One night King Indradyumna had a dream that Vishnu came to him. During this dream, Vishnu said that the king would find a wooden log at the seashore and that he should take this special log and get it carved into a deity according to the direction found in the Shilpa Shastra, the authorized scripture which governs such things. When the king awoke from his dream he was exceedingly happy and went directly to the seashore, where he found a very large log lying on the beach.
King Indradyumna's men carried the heavy log back to the palace, and the king ordered his carpenters to begin the wood carving. However, the wood was so hard that whoever tried to carve it simply broke his tools. The king was very perplexed and thus he took rest for the night.
The next day, Vishvakarma, the architect of the celestial world, came to see King Indradyumna. Vishvakarma informed the king that the log which he had found at the seashore was daru-brahman or divine wood. Vishvakarma said that it would not be possible for any mortal to carve this wood, but that he himself would do it if the king desired.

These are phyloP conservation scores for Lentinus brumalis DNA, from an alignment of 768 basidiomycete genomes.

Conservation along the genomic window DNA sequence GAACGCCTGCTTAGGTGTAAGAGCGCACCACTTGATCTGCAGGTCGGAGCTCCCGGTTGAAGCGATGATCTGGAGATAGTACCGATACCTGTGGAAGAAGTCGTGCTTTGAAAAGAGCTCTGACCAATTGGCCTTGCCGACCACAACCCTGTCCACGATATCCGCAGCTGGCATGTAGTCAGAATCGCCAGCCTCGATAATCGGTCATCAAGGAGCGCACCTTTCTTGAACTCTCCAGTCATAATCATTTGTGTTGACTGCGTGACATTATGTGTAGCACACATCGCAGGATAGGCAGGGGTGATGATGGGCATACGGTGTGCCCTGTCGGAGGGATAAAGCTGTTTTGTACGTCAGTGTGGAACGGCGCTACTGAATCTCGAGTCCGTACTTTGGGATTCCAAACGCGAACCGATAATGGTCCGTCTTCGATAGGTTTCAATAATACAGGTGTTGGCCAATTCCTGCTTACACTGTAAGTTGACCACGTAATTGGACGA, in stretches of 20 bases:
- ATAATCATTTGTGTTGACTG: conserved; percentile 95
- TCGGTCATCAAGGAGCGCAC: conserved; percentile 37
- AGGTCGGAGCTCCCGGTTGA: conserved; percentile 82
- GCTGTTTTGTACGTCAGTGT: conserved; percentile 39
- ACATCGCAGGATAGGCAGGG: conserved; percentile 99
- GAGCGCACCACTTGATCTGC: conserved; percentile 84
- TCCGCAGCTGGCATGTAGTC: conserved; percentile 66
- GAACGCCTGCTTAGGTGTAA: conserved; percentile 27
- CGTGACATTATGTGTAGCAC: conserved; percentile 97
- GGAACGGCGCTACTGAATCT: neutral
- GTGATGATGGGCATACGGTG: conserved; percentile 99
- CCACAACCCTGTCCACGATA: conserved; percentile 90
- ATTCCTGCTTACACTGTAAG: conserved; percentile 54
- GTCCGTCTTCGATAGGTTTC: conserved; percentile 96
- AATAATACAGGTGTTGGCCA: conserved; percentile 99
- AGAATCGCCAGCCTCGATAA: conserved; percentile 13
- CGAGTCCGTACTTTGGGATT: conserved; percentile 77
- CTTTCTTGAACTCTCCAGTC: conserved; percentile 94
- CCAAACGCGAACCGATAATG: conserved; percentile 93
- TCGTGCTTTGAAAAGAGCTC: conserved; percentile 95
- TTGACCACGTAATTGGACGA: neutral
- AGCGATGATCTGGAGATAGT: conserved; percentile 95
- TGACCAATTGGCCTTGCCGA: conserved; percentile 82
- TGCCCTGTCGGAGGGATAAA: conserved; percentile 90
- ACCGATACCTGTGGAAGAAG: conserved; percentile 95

As Vishvakarma prepared to do his work, he informed King Indradyumna that there was one stipulation: no one should be allowed to observe the work of carving until everything was complete. Vishvakarma said that if his meditation were disturbed, he would immediately abandon the king and return to the celestial world. The king agreed.